Fr Jean-Claude Colin, the founder of the Society of Mary, was strongly convinced that the Society was called “to do great things” and to work “in any corner of the world”.
When, in 1836, the Society of Mary received from the Holy See the responsibility of evangelising Oceania, Jean-Claude Colin, freshly elected Superior General, started sending missionaries. Between 1836 and 1849, 15 groups left France to go to the missions in Oceania: New Caledonia, Solomon Islands, Papua New Guinee, Fiji islands, Wallis et Futuna, Tonga, Vanuatu, Samoa and New Zealand.
The mission was undertaken with great spiritual conviction and human courage. Many of the Marist Missionaries recorded what they observed, they kept their logbooks, they said how they were received, they stated the difficulties they met and they recorded the works they undertook. Their vast collection of letters and logbooks are conserved in the Society’s General Archives in Rome. They have been and still are an important source for historians and anthropologists studying the cultures on the Islands in the South Pacific.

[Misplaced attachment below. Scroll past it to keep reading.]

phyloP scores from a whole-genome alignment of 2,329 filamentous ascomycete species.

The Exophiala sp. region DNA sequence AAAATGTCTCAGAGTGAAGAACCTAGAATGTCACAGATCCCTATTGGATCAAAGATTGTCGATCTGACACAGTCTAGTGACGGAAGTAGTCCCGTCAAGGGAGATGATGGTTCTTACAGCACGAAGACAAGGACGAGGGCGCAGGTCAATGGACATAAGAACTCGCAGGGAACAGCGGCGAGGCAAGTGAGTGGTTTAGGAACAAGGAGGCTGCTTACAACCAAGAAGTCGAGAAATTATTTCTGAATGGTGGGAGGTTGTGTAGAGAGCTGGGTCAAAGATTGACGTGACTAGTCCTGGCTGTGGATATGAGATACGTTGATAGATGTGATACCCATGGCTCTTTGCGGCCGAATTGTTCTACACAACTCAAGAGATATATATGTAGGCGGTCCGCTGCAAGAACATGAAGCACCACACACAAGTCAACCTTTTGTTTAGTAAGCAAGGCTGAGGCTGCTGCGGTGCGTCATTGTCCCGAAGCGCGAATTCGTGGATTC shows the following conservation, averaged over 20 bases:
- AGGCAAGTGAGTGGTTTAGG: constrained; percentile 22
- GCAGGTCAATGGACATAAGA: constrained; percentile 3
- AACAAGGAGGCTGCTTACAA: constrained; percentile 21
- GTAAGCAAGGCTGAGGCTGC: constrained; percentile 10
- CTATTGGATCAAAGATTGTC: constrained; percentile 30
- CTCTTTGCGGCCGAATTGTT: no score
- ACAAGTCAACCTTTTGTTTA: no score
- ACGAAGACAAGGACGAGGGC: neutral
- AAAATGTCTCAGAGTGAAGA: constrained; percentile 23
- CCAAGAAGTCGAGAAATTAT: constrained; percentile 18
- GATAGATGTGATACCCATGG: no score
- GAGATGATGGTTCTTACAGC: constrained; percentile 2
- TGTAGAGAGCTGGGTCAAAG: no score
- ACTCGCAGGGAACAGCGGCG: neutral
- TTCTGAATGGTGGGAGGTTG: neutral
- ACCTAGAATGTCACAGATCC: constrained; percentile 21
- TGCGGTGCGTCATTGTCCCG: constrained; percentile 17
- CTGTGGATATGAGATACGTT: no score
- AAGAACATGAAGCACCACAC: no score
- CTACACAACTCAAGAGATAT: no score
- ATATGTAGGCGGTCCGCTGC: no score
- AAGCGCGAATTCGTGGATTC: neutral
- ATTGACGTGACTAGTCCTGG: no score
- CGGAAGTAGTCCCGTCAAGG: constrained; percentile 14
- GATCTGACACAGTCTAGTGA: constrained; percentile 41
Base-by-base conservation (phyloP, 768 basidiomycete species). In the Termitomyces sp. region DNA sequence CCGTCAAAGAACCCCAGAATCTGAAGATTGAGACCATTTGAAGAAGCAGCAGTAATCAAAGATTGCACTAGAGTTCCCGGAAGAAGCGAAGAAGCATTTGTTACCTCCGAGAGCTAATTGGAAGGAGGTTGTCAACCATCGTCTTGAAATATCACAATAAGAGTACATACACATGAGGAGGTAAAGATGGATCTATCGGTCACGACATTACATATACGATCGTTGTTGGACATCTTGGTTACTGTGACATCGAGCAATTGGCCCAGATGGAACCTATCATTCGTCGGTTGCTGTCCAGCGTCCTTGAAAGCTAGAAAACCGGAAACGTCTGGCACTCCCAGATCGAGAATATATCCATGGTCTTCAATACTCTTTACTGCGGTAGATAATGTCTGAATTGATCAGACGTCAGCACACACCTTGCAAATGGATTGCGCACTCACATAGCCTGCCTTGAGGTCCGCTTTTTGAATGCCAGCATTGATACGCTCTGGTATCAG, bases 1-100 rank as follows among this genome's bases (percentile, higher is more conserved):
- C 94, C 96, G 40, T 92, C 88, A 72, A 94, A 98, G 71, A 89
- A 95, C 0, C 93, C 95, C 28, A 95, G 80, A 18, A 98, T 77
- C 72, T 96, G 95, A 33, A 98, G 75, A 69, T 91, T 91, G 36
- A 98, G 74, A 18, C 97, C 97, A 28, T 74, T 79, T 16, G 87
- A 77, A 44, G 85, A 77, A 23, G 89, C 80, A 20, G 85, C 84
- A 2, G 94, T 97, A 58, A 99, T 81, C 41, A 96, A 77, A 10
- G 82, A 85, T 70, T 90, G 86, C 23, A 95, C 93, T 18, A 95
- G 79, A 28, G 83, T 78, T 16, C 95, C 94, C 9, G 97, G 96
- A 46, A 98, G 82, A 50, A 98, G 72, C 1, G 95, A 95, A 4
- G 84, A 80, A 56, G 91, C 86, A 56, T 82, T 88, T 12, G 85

In 2009 the Society published “Lettres reçues d’Océanie”: a critical edition with annotations – 10 volumes – containing 1365 letters written by the Marist missionaries to the General Administration of the Society of Mary between 1836 and 1854.